Are You Congruent?

If we could take a time machine back to my college days and you asked college Brett what his primary focus was…

…I would have likely told you being the starting running back on the football team.

If you were to dissect my daily habits, actions, and behaviors over the four and half years I played football you may disagree based on the way I spent my time.

Here is a breakdown of how I spent the majority of my time.

Spring Semester: 

Lifted weights and worked on speed and conditioning on my own in addition to the team workouts.

Did everything required and more to make the team.

School work as needed to get good grades.

Summer job to make ends meet working for a former BSU football player who understood the situation.

RESULT: Was pegged to be a standout starting running back.

Freshman Year:

Same as “Spring Semester” until I got hurt and realized I was not going to be a starter.

Motivation and thus habits, actions, and behaviors started to change.

FOOTBALL RESULT:  Played in two games and had two carries for two yards.

Sophomore Year: 

Trained with the team as required.

Changed my major to a double major and prepared for application to medical school.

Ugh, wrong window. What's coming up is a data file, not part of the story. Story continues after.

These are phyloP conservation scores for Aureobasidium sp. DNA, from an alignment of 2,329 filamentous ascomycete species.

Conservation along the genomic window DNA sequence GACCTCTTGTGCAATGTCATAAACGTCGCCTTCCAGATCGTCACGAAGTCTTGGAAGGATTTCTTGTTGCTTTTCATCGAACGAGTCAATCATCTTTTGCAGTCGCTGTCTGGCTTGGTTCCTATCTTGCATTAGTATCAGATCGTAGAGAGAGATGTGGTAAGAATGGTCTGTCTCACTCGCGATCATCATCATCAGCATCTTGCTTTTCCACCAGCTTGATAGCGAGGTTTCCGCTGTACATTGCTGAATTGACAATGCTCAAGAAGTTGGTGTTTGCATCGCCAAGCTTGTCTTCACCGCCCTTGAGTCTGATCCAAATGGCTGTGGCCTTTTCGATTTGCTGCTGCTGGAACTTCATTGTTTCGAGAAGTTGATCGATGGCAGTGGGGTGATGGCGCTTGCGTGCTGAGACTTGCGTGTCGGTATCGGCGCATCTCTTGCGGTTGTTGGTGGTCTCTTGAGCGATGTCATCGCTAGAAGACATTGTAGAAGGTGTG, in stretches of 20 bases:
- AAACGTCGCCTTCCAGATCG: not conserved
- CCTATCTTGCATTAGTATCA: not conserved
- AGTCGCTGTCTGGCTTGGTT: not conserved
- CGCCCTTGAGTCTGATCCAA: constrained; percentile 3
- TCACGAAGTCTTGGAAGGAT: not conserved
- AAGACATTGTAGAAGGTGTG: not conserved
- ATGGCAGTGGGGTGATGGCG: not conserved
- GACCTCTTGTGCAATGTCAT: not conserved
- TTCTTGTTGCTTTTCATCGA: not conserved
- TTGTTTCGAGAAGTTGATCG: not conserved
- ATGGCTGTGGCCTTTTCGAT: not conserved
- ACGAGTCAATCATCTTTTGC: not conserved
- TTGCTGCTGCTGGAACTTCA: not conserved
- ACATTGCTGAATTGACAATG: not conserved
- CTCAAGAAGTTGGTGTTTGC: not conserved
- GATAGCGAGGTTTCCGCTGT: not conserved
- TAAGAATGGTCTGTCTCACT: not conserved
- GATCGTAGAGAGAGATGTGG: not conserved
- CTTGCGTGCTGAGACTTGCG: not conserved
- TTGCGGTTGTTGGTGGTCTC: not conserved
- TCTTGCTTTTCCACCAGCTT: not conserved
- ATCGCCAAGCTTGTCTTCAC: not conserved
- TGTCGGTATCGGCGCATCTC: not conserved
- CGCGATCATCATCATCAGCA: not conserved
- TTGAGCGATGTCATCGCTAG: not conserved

Started a business.

FOOTBALL RESULT: Played in 3 games and had 3 carries for 37 yards.

Junior Year: 

Trained with the team as required.

Heavy school load.

Stepped up my business efforts and started another business.

FOOTBALL RESULT: Played in 9 games and 14 carries for 27 yards.

Senior Year: 

Trained with the team as required.

School load was the most difficult yet.

Continued to run a few businesses.

FOOTBALL RESULT: Played in 13 games with 69 carries for 348 yards.

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This may look like great progress, but it was far from what could have been accomplished if my habits, actions, and behaviors were congruent with my goal of being a starting running back.

Looking over my schedule you cannot tell what my primary focus was.  It looks evenly spread across school, business, and football.

I was diluting my time and efforts.

Looking back I am sure this is because I was afraid to go all-in in case I failed.

I now realize going all in is the best way to limit the chance of failing.

I have two questions for you to ruminate on:

1.  What is your one primary focus or core value?

2.  If I were to look at your habits, actions, and behaviors would I come up with the same primary focus or core value for you?

If the answer is no I recommend you either reevaluate your primary focus or you align your habits, actions, and behaviors.

Brett “Are You Congruent” Denton